Four areas where you can evaluate your health and wellbeing

Ever wondered how healthy you actually are? With the ever-growing world of social media, it’s easy for us to be overwhelmed with the amount of information available to us. “Try a diet of green juice cleanse to eliminate toxins from your body” or “follow my muscle building workout routine and you’ll end up looking like me” or “stop eating these five foods from your diet to get glowing skin”. Sound familiar? We’re here to help distil some of this information so you can evaluate your health in more simple terms.

Here are our four areas where you can measure your health and wellbeing to see how well you match up to our recommendations. Even better, it could help inspire some change or reinforce your great healthy habits!



The NHS recommends we don’t drink more than 14 units of alcohol each week. If you’ve ever wondered what that looks like, that’s approximately six pints or six medium glasses of wine each week, depending on strength. Try this unit calculator to see how many units you consume each week.

How can alcohol affect your health?

Regularly consuming too much alcohol can increase your risk of heart disease, strokes and some types of cancers. If you’re regularly drinking more than 14 units each week, it’s time to look at how you can reduce your intake. No-alcohol or low-alcohol alternatives have improved greatly over the years. Alternating between alcoholic and non-alcoholic drinks and having 3-4 alcohol free nights per week are a great place to start cutting down.

waist circumference

Waist circumference

Whilst bodyweight and BMI can be good health indicators, waist circumference tends to be more useful. Being overweight or obese and carrying too much body fat puts us at a higher health risk, but being a normal weight does not necessarily alleviate this risk. The body can store body fat in different places. Visceral fat, which is fat stored in the belly around our organs, is particularly dangerous and has been linked to increased risk of high cholesterol, heart disease, type 2 diabetes and cancer. See our blog on the best diet for weight loss for more information.

How to measure waist circumference

You can measure your waist circumference at home by using a tape measure. Find the bottom of your ribs and the top of your hips. Place the tape measure around your waist, halfway between these two points, normally just above the belly button. Take a natural breath out and take a measurement.

What is a healthy waist circumference for males and females?

The NHS states for men, a waist circumference below 94cm is low risk, 94–102cm is high risk and more than 102cm is very high. For women, below 80cm is low risk, 80–88cm is high risk and more than 88cm is very high.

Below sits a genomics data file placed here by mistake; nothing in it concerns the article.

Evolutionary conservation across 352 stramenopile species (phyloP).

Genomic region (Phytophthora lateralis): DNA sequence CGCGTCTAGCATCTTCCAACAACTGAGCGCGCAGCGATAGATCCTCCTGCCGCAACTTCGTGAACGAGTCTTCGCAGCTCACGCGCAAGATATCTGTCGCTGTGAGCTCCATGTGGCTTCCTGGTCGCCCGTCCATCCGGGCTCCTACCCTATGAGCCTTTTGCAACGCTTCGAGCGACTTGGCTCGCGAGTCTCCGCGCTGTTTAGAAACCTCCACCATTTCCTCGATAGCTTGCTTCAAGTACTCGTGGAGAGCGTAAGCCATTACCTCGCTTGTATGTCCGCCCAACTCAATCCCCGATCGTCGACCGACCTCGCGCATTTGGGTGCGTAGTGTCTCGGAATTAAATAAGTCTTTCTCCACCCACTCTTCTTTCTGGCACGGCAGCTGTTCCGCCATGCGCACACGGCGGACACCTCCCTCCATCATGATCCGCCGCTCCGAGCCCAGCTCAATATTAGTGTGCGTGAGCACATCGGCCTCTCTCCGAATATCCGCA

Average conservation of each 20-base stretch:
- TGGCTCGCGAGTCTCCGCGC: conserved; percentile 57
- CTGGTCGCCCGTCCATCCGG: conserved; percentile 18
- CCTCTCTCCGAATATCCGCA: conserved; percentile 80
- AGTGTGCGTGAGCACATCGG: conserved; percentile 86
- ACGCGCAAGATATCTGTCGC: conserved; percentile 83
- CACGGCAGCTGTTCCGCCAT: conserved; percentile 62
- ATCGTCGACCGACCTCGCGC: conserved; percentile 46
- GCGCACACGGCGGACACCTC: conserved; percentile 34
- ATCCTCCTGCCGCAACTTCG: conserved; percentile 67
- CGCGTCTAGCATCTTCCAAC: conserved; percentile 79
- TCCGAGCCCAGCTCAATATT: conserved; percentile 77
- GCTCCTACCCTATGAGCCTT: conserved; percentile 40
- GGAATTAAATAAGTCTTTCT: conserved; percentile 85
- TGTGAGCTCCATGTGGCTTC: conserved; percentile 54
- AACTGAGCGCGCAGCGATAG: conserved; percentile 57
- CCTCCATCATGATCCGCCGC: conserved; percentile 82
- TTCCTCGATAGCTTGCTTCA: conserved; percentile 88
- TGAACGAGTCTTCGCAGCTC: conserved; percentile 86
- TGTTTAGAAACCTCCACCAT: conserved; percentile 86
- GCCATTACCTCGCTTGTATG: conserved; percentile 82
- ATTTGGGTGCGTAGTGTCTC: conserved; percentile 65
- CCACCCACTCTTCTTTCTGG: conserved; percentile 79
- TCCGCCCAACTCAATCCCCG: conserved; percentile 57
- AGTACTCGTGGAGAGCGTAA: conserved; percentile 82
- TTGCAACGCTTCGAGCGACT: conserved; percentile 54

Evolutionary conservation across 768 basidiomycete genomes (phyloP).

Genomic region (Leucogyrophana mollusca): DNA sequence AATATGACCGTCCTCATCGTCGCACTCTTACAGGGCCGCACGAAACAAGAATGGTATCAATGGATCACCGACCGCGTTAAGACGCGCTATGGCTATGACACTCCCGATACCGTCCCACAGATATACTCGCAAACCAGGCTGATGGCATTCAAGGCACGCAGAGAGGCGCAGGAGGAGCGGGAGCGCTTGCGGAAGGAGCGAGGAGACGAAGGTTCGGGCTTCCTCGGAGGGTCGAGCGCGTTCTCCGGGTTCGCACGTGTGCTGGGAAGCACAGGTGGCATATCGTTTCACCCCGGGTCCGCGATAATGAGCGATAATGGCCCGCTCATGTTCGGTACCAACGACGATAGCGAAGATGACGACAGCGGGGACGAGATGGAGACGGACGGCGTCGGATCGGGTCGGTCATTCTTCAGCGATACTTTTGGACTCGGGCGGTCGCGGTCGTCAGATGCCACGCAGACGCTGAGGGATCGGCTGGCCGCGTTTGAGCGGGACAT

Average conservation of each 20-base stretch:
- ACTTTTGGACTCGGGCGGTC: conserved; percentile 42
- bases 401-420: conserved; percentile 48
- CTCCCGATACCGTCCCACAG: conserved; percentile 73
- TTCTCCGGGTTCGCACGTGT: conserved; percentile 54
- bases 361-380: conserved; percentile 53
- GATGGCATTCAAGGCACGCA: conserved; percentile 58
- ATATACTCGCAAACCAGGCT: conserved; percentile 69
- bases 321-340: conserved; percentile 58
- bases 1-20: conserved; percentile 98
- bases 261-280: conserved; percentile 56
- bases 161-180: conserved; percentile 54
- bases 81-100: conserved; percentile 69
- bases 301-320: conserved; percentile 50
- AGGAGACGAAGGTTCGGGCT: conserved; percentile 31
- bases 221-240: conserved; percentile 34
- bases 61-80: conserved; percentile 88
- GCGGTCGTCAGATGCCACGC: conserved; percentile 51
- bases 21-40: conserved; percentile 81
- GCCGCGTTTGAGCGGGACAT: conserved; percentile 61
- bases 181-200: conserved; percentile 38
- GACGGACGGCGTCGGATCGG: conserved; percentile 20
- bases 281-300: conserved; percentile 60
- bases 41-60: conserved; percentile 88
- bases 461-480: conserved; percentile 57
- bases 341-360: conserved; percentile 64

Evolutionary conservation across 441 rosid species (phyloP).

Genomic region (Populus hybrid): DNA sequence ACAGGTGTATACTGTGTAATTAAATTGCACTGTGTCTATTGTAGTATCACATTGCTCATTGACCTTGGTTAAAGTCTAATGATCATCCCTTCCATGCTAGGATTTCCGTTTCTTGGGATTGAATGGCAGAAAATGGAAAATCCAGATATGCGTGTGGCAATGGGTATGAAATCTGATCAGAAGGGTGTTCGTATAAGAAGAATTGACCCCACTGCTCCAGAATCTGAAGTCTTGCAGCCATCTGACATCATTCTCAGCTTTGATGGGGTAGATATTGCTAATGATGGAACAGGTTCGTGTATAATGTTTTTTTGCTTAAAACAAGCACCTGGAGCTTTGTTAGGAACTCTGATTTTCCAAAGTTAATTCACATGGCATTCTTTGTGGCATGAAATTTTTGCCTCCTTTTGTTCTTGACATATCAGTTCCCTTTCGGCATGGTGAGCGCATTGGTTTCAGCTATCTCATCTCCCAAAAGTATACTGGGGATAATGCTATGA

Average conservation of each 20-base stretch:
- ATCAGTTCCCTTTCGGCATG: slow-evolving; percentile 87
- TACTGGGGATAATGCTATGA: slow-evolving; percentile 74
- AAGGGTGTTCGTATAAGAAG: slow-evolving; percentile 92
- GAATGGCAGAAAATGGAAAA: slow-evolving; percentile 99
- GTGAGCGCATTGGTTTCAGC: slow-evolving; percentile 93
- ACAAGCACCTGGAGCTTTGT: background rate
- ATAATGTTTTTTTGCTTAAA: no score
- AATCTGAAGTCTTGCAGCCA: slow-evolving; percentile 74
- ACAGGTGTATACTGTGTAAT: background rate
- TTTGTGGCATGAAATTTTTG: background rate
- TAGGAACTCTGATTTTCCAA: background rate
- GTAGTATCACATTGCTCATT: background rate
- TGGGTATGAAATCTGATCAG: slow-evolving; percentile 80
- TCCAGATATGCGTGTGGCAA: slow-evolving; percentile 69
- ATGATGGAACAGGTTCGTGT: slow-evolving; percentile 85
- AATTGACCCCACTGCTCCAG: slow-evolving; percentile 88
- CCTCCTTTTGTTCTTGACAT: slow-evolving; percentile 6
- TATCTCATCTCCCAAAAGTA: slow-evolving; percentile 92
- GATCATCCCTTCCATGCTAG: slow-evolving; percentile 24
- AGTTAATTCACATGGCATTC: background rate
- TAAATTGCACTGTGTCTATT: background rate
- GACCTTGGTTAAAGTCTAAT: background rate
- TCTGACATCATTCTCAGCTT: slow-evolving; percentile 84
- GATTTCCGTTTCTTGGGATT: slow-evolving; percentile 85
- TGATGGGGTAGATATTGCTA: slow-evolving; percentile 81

How long can you stand on one leg for? Research1 shows that your ability to balance standing on one leg is linked to your health, fitness and potentially even lifespan. It’s associated with increased physical activity levels, a decreased risk of falls and is associated to quality of life. According to the NHS, approximately one in three adults over 65 will have at least one fall a year. Whilst most don’t result in a serious injury, there’s a real risk of broken bones and reduced mobility. So, to test yourself at home, grab yourself a stopwatch and see how long you can stand on one leg for before you put the other foot down. If you can’t hold for longer than 10 seconds, it’s time to get practicing! Try standing on one leg whilst you brush your teeth or wait for the kettle to boil.

Mobility and flexibility

Mobility and flexibility

Having a good level of flexibility and mobility allows our muscles and joints to move through all of the actions we need for our daily activities. Maintaining good levels of movement has been linked to improved quality of life, reduced pain and increased vascular health. Stand with your feet flat on the floor, hip width apart. Keeping legs straight, lean forward and reach for the floor. If you can’t touch your toes, it needs some attention! Check out STONE’s mobility and flexibility program here.

How do you match up?

This is by no means an extensive list, nor the most important variables, but a reminder that health is about much more than being a healthy weight. These cover different facets of health and serve as a reminder that the work you do outside of the gym is just as important as the work done inside the gym! Pick two or three things you could practice at home every day or week that cover a different aspect of health than the one you’re currently focusing on at the gym. Maybe it’ll be to go to bed before 11pm, or eat a portion of veg with each meal, or have one extra alcohol-free day this week.


  1. Br J Sports Med 2022;0:1–7

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